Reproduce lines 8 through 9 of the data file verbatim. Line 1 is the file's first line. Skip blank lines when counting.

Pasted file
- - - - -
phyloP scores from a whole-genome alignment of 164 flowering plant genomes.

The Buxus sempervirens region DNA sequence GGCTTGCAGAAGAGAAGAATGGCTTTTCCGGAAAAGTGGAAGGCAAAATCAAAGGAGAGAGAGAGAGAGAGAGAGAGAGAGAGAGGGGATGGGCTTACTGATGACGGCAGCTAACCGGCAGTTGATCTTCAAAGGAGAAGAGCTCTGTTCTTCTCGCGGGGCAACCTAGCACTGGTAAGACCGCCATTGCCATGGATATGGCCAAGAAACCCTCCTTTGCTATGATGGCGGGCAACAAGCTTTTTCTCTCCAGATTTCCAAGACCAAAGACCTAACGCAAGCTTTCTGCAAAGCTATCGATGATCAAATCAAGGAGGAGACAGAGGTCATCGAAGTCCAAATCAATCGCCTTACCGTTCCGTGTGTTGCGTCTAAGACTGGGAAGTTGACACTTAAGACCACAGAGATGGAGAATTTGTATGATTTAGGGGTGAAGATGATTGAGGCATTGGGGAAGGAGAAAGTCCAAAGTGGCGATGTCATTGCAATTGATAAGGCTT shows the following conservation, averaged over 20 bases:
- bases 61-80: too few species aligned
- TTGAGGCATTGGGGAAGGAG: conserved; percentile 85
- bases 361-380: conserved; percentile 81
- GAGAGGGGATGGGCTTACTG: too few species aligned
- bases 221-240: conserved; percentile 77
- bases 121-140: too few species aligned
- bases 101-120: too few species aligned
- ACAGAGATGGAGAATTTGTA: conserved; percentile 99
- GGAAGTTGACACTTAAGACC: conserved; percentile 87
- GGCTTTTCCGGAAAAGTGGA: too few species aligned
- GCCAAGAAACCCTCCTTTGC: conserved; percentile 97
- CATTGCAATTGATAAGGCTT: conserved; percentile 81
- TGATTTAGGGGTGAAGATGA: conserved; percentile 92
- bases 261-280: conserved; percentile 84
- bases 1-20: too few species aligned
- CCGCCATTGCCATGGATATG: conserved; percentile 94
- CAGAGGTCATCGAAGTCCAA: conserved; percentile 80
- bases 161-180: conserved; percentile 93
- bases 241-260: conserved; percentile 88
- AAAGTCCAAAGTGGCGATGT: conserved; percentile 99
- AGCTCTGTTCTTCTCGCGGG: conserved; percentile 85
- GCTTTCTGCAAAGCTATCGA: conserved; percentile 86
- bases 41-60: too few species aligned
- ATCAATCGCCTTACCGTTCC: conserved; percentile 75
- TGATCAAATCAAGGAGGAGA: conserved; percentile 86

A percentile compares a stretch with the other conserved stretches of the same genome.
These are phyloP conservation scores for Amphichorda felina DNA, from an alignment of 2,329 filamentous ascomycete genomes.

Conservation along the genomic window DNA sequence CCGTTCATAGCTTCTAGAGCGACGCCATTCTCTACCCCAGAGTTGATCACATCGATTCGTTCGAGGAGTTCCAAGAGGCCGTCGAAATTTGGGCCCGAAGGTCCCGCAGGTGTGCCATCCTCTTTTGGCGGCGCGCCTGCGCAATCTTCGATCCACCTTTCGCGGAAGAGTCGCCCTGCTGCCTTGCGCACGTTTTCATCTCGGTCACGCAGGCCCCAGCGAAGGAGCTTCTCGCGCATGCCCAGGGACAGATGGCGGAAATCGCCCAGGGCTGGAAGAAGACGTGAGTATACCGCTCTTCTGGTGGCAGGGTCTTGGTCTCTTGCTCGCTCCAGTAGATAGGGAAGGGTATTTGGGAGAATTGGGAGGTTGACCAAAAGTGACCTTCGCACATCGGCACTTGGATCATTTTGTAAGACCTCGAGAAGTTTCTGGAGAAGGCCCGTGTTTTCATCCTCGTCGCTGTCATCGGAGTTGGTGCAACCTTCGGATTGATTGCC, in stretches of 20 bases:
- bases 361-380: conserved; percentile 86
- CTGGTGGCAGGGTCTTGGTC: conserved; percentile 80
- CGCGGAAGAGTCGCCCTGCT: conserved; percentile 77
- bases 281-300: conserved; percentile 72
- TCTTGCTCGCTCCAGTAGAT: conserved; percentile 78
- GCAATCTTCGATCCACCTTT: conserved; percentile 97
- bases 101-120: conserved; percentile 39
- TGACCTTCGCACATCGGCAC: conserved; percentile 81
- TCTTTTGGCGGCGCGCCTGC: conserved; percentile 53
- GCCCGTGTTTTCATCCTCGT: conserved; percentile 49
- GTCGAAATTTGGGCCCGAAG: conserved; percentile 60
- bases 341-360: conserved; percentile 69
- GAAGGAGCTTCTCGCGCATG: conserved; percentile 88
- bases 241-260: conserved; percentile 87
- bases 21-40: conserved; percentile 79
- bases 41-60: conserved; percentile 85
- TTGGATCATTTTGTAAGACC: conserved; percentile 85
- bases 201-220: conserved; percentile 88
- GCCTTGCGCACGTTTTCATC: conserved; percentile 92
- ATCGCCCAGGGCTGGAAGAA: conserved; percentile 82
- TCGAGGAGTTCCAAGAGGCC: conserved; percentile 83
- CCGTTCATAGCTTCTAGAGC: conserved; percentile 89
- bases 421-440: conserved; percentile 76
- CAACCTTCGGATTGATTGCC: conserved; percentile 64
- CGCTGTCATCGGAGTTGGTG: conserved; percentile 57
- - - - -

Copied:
- bases 121-140: too few species aligned
- bases 101-120: too few species aligned